Microsoft Office applications have always had the capability to work together. These days, there’s much more interoperability than most people use. Here are a few ways to explore playing well together in Office.
Word and PowerPoint
One of the best-kept secrets of PowerPoint experts for fast-tracking presentations is to start in Microsoft Word. This process will turn your presentation projects from hours or days into just minutes. Begin by typing what you imagine your slide topics and bullets to be. Resist the urge to format them in any way. When you have the presentation text roughly in the order in which you’ll present them, use Styles to format your Slide Title text as Heading 1 and your bullet text as Heading 2. This is done easily with Ctrl+Alt+1 (Heading 1) and Ctrl+Alt+2 (Heading 2). Save the file as Rich Text File (.rtf), and close it. Then, in PowerPoint, in a blank presentation, click the bottom half of the New Slide button, and choose Slides from Outline. Locate your .rtf file, and open it. You’ll find it will lay out your slides perfectly! As the two files are not technically linked now, you may edit either to your heart’s content.
Excel and Access
Both of these tools actually overlap in their capabilities. For example, it’s possible to maintain an effective, long list in Excel, otherwise known as a flat database. And there are features such as Pivot Tables and Formulas in Access. You can have the best of both worlds. If your data are best kept in Excel, but you have an occasional need to do a complex query, it’s possible to keep your data as an Excel workbook and use Access to query. Or, you can open up the data in an Access database in Excel without converting it to Excel and do charts, graphs and other types of analysis without losing the integrity of your database. In either application, begin on the Data tab (Excel) or the External Data tab (Access), and choose the appropriate button. When given the opportunity in Access to import or link, choose link. From Excel, you will automatically be linking to the database.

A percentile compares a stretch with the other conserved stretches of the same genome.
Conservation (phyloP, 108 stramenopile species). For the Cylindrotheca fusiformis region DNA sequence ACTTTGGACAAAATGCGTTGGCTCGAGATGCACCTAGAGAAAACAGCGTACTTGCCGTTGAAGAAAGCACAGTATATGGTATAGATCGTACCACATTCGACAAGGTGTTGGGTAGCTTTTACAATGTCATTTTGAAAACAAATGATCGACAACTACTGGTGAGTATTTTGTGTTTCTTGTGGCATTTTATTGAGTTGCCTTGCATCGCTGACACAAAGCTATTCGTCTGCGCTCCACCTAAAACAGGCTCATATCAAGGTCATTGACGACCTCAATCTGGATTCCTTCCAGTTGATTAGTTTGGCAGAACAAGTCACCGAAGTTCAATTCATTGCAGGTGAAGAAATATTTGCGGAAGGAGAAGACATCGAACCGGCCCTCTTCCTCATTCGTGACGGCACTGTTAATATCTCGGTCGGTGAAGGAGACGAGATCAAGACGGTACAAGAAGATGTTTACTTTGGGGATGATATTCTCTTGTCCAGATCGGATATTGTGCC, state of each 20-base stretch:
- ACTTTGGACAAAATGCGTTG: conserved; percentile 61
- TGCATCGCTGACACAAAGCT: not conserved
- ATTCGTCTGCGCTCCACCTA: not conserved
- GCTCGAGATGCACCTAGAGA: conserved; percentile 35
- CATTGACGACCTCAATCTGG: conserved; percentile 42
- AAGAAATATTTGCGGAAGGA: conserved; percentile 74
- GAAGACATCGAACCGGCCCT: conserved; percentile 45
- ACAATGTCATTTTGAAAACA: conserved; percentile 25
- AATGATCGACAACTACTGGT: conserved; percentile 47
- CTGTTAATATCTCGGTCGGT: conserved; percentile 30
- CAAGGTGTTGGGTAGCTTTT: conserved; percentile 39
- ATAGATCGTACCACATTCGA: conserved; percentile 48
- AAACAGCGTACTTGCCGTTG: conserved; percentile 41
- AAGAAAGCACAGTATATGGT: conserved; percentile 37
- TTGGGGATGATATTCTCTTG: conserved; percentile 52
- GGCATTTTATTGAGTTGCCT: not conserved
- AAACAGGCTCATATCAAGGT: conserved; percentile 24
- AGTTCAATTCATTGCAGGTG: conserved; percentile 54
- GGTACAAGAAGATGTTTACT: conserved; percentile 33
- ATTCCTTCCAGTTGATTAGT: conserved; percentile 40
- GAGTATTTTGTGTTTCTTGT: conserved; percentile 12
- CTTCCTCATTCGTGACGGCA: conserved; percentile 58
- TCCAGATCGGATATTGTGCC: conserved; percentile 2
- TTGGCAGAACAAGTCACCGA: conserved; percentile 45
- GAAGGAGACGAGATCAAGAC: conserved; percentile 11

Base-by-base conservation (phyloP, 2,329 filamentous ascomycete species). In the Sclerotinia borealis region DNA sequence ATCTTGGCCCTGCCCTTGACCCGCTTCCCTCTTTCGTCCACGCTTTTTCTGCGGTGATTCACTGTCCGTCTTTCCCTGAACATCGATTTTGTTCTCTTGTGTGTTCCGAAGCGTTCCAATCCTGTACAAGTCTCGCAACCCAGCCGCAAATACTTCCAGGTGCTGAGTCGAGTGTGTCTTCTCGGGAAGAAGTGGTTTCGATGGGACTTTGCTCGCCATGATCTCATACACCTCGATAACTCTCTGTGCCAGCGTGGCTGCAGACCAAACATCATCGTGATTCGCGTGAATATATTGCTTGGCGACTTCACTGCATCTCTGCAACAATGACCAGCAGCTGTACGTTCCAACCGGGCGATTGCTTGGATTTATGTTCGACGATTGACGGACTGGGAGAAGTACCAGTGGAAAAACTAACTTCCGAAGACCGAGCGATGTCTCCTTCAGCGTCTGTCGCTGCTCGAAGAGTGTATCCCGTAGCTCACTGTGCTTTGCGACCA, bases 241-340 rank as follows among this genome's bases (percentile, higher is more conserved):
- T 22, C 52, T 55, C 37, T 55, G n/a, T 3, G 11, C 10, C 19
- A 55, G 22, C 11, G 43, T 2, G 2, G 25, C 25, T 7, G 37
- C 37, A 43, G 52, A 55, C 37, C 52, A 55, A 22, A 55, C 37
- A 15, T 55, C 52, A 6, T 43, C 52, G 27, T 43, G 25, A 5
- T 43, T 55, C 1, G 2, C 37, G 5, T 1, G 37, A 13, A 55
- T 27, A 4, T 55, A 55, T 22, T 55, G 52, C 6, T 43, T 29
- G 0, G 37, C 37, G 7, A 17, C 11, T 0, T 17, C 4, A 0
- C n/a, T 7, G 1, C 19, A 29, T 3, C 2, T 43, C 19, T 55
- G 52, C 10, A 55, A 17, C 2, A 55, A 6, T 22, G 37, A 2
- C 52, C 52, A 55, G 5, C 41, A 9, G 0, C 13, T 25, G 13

Outlook and OneNote
If you have installed OneNote on your computer, you may notice a couple of new buttons in Outlook. OneNote has the built-in capability to connect meetings to a notebook in order to take notes.
Another clever way to use them both is to send related email messages to a notebook to avoid searching through haystacks of email to find the ones that pertain to a particular project, customer or topic. Going back the other way, you can create a to-do list in OneNote and link it back to Outlook in your Tasks by clicking the Outlook Tasks button on the Home tab in OneNote.